your model Configuration Parameters menu.
Version 2 generated code simulation is slower than with Version 1.
Tunable parameters are not supported with the SimDriveline 2 libraries.
Changing block parameter values for simulating with generated code requires changing those parameter values in the block dialog boxes and regenerating the code from the model. A workaround is:
Create your own versions of the blocks using the Simscape language.
Make the parameters that you want to tune into signal inputs by defining the input values as Simulink Constant blocks.
Convert these Simulink constant signals into physical signals with Simulink-PS Converter blocks.
Tune the Constant block values during the simulation.
Block diagrams built from Version 1 and block diagrams built from Version 2 can coexist in the same model or library. You can indirectly connect Version 1 block diagrams and Version 2 block diagrams using Version 1 Rotational Coupling interface blocks. You cannot connect them directly.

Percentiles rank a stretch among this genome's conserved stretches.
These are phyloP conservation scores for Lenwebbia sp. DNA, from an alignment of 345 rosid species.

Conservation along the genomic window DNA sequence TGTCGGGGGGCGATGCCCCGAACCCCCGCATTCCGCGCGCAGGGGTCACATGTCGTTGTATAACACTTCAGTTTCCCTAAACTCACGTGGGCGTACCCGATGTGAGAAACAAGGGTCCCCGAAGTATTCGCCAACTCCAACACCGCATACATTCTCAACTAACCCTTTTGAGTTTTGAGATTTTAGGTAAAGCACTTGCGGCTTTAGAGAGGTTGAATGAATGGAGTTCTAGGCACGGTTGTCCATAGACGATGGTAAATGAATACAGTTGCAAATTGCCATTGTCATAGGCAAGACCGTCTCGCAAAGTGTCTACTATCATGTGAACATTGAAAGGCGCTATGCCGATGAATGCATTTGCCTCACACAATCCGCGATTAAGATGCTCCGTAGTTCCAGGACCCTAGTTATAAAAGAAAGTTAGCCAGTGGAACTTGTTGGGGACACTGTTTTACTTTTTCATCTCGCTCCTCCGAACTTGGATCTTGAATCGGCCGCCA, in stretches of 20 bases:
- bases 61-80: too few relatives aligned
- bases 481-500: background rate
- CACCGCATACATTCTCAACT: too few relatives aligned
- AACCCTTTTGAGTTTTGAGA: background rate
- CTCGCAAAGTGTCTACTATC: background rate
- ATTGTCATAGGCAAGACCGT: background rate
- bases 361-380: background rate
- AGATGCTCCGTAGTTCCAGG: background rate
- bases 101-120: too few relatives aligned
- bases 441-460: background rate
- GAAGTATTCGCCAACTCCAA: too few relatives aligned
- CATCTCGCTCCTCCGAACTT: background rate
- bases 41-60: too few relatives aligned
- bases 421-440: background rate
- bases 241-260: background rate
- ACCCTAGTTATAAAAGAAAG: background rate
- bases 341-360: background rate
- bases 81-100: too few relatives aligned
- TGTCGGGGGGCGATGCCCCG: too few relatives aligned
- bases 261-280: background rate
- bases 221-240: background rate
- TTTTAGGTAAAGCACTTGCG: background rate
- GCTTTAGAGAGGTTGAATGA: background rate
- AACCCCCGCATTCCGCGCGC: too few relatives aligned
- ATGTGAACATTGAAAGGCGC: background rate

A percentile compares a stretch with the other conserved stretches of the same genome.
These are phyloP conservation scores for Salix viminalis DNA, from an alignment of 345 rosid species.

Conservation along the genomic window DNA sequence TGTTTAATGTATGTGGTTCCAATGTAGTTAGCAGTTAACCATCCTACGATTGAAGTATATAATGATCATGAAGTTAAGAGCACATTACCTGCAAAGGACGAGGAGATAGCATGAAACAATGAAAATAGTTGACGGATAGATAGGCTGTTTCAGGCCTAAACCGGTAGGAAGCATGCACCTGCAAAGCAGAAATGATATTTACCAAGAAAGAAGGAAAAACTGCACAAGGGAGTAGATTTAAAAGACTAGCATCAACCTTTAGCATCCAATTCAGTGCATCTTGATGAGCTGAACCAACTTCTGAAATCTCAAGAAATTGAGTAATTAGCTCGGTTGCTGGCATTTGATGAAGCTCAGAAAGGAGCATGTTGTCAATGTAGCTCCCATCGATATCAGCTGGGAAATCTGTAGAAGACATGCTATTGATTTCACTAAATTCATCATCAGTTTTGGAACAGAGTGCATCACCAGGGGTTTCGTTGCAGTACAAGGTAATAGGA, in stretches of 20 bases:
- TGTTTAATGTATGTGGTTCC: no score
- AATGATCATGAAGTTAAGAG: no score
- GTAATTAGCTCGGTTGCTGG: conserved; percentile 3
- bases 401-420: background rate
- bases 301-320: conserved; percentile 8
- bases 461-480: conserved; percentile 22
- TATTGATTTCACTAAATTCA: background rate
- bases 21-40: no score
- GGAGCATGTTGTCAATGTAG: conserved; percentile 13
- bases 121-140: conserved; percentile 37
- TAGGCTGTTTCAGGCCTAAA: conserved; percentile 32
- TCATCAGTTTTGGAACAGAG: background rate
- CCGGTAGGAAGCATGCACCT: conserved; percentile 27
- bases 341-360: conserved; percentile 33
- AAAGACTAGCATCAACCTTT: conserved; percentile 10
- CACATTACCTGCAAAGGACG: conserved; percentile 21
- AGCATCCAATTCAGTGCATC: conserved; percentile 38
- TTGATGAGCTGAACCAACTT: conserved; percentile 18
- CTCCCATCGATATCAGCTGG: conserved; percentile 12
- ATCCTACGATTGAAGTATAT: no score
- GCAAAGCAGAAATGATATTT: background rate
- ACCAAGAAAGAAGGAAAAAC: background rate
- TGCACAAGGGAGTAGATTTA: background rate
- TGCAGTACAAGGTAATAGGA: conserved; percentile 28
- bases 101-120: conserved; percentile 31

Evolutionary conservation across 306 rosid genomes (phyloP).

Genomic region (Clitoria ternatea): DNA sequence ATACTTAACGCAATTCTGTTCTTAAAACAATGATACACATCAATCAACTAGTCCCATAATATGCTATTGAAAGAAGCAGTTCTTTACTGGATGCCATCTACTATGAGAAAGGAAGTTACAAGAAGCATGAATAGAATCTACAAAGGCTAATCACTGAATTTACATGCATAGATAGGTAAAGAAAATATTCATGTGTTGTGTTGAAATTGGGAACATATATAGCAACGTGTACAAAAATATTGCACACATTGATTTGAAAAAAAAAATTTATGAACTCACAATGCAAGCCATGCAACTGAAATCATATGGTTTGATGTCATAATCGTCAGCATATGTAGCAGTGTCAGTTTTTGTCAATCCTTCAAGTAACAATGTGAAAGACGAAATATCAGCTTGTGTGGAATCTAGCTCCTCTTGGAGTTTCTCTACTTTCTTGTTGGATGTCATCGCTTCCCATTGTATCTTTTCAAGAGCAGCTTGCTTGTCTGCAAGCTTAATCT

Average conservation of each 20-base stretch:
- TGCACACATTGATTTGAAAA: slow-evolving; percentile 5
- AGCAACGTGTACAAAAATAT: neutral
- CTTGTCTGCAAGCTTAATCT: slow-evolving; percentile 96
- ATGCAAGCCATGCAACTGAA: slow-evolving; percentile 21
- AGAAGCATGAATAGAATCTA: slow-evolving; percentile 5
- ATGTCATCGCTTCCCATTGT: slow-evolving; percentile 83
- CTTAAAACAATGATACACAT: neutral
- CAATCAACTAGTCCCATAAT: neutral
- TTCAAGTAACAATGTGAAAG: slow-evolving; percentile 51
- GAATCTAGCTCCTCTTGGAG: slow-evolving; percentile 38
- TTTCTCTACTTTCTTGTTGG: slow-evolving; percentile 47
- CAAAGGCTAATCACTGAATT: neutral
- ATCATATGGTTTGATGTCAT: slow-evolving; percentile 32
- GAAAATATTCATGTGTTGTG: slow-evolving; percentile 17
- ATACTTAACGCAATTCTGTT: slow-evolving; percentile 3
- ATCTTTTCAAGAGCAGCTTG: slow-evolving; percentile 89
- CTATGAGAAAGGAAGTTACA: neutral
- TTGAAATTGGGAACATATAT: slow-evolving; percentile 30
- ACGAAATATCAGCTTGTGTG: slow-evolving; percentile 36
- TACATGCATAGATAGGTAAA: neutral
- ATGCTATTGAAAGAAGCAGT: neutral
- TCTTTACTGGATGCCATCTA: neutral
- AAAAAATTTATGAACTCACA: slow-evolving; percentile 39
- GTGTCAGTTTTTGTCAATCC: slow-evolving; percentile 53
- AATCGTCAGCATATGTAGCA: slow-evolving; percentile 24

You can continue to create and use Version 1 models and libraries, separately from Version 2 models and libraries.
Optionally, you can convert models and user-defined libraries
from Version 1 to Version 2 with a model conversion utility, accessed
sdl_update function. This utility creates
new models and user-defined libraries with Version 1 components replaced
by new versions using a transitional library that is based on the SimDriveline 2
and Simscape libraries.
The Version 1 library and documentation are included with Version 2.
To open the Version 1 library, at the command line, enter
To view a list of the Version 1 example models, do one of the following:
In the Help browser, on the Version 1 SimDriveline product roadmap page, click the product examples link.
At the command line, enter
If you use the command line, the examples list appears at the command line. If you click a linked individual example model name, information about that model appears at the command line.
|Release||Features or Changes with Compatibility Considerations|
|R2012a||Input Filtering Usability Enhancements in SimDriveline Version 2 Transitional Library Blocks|
|R2011b||Changes to Data Logging Object Naming|
|R2011a||Working with Version 1 Models and Libraries|